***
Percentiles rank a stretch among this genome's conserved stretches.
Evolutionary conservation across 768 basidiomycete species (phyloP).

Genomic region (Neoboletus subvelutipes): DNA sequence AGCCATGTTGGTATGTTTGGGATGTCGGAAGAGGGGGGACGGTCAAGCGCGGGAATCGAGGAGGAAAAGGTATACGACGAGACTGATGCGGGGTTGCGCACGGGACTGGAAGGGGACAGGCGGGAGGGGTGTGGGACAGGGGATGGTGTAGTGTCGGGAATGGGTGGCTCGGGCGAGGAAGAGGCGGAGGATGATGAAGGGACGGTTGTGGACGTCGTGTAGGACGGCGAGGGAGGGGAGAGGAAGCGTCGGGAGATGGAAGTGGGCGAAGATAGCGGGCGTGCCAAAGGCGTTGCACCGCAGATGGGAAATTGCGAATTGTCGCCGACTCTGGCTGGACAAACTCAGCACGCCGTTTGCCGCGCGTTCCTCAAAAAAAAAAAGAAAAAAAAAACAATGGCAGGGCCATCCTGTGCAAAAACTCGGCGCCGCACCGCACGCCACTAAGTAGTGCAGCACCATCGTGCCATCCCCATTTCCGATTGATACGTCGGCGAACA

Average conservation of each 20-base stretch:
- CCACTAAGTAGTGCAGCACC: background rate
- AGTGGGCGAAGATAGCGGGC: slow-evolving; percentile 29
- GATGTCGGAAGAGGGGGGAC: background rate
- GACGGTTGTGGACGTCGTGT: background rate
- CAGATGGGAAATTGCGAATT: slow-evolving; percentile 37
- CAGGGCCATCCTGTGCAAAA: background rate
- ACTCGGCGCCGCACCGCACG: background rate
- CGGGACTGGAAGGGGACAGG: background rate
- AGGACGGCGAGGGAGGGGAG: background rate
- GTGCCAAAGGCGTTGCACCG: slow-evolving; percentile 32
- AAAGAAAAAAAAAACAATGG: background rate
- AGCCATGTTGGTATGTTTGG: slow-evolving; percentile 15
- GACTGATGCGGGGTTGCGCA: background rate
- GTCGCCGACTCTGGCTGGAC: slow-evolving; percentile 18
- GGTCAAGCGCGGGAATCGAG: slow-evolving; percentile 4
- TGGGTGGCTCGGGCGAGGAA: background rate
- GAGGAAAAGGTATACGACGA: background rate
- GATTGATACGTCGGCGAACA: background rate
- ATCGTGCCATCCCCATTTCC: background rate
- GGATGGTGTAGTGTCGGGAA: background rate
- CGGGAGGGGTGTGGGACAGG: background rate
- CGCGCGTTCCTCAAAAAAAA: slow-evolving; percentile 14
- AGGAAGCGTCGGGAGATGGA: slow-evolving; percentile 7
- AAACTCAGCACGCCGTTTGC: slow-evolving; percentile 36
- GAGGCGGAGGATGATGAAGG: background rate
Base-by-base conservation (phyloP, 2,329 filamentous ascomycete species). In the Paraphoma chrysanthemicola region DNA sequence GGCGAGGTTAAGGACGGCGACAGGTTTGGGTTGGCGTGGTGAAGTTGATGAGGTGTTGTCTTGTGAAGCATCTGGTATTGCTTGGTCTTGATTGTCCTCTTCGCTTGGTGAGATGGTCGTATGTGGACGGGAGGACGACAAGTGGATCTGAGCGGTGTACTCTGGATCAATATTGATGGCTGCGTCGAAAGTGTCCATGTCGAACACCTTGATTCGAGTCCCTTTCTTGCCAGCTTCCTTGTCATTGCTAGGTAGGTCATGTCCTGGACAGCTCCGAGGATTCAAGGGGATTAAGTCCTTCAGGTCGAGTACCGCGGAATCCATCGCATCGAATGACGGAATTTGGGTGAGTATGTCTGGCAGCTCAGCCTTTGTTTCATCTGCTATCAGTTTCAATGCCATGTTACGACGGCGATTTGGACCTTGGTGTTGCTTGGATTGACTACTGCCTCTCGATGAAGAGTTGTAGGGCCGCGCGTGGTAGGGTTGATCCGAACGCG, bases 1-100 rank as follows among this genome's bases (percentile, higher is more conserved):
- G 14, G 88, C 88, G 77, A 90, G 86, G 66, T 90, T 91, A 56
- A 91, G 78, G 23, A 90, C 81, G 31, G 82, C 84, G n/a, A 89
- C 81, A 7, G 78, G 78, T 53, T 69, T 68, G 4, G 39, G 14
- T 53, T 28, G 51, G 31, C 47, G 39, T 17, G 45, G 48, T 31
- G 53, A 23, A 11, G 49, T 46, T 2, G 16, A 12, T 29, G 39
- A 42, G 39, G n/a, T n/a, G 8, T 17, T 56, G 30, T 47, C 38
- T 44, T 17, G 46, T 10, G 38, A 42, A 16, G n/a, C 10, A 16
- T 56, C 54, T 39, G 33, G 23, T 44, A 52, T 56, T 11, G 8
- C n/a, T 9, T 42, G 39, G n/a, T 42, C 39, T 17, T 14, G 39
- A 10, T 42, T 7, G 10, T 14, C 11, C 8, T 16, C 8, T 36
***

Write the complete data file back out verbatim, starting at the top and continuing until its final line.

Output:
Percentiles rank a stretch among this genome's conserved stretches.
Evolutionary conservation across 768 basidiomycete species (phyloP).

Genomic region (Neoboletus subvelutipes): DNA sequence AGCCATGTTGGTATGTTTGGGATGTCGGAAGAGGGGGGACGGTCAAGCGCGGGAATCGAGGAGGAAAAGGTATACGACGAGACTGATGCGGGGTTGCGCACGGGACTGGAAGGGGACAGGCGGGAGGGGTGTGGGACAGGGGATGGTGTAGTGTCGGGAATGGGTGGCTCGGGCGAGGAAGAGGCGGAGGATGATGAAGGGACGGTTGTGGACGTCGTGTAGGACGGCGAGGGAGGGGAGAGGAAGCGTCGGGAGATGGAAGTGGGCGAAGATAGCGGGCGTGCCAAAGGCGTTGCACCGCAGATGGGAAATTGCGAATTGTCGCCGACTCTGGCTGGACAAACTCAGCACGCCGTTTGCCGCGCGTTCCTCAAAAAAAAAAAGAAAAAAAAAACAATGGCAGGGCCATCCTGTGCAAAAACTCGGCGCCGCACCGCACGCCACTAAGTAGTGCAGCACCATCGTGCCATCCCCATTTCCGATTGATACGTCGGCGAACA

Average conservation of each 20-base stretch:
- CCACTAAGTAGTGCAGCACC: background rate
- AGTGGGCGAAGATAGCGGGC: slow-evolving; percentile 29
- GATGTCGGAAGAGGGGGGAC: background rate
- GACGGTTGTGGACGTCGTGT: background rate
- CAGATGGGAAATTGCGAATT: slow-evolving; percentile 37
- CAGGGCCATCCTGTGCAAAA: background rate
- ACTCGGCGCCGCACCGCACG: background rate
- CGGGACTGGAAGGGGACAGG: background rate
- AGGACGGCGAGGGAGGGGAG: background rate
- GTGCCAAAGGCGTTGCACCG: slow-evolving; percentile 32
- AAAGAAAAAAAAAACAATGG: background rate
- AGCCATGTTGGTATGTTTGG: slow-evolving; percentile 15
- GACTGATGCGGGGTTGCGCA: background rate
- GTCGCCGACTCTGGCTGGAC: slow-evolving; percentile 18
- GGTCAAGCGCGGGAATCGAG: slow-evolving; percentile 4
- TGGGTGGCTCGGGCGAGGAA: background rate
- GAGGAAAAGGTATACGACGA: background rate
- GATTGATACGTCGGCGAACA: background rate
- ATCGTGCCATCCCCATTTCC: background rate
- GGATGGTGTAGTGTCGGGAA: background rate
- CGGGAGGGGTGTGGGACAGG: background rate
- CGCGCGTTCCTCAAAAAAAA: slow-evolving; percentile 14
- AGGAAGCGTCGGGAGATGGA: slow-evolving; percentile 7
- AAACTCAGCACGCCGTTTGC: slow-evolving; percentile 36
- GAGGCGGAGGATGATGAAGG: background rate
Base-by-base conservation (phyloP, 2,329 filamentous ascomycete species). In the Paraphoma chrysanthemicola region DNA sequence GGCGAGGTTAAGGACGGCGACAGGTTTGGGTTGGCGTGGTGAAGTTGATGAGGTGTTGTCTTGTGAAGCATCTGGTATTGCTTGGTCTTGATTGTCCTCTTCGCTTGGTGAGATGGTCGTATGTGGACGGGAGGACGACAAGTGGATCTGAGCGGTGTACTCTGGATCAATATTGATGGCTGCGTCGAAAGTGTCCATGTCGAACACCTTGATTCGAGTCCCTTTCTTGCCAGCTTCCTTGTCATTGCTAGGTAGGTCATGTCCTGGACAGCTCCGAGGATTCAAGGGGATTAAGTCCTTCAGGTCGAGTACCGCGGAATCCATCGCATCGAATGACGGAATTTGGGTGAGTATGTCTGGCAGCTCAGCCTTTGTTTCATCTGCTATCAGTTTCAATGCCATGTTACGACGGCGATTTGGACCTTGGTGTTGCTTGGATTGACTACTGCCTCTCGATGAAGAGTTGTAGGGCCGCGCGTGGTAGGGTTGATCCGAACGCG, bases 1-100 rank as follows among this genome's bases (percentile, higher is more conserved):
- G 14, G 88, C 88, G 77, A 90, G 86, G 66, T 90, T 91, A 56
- A 91, G 78, G 23, A 90, C 81, G 31, G 82, C 84, G n/a, A 89
- C 81, A 7, G 78, G 78, T 53, T 69, T 68, G 4, G 39, G 14
- T 53, T 28, G 51, G 31, C 47, G 39, T 17, G 45, G 48, T 31
- G 53, A 23, A 11, G 49, T 46, T 2, G 16, A 12, T 29, G 39
- A 42, G 39, G n/a, T n/a, G 8, T 17, T 56, G 30, T 47, C 38
- T 44, T 17, G 46, T 10, G 38, A 42, A 16, G n/a, C 10, A 16
- T 56, C 54, T 39, G 33, G 23, T 44, A 52, T 56, T 11, G 8
- C n/a, T 9, T 42, G 39, G n/a, T 42, C 39, T 17, T 14, G 39
- A 10, T 42, T 7, G 10, T 14, C 11, C 8, T 16, C 8, T 36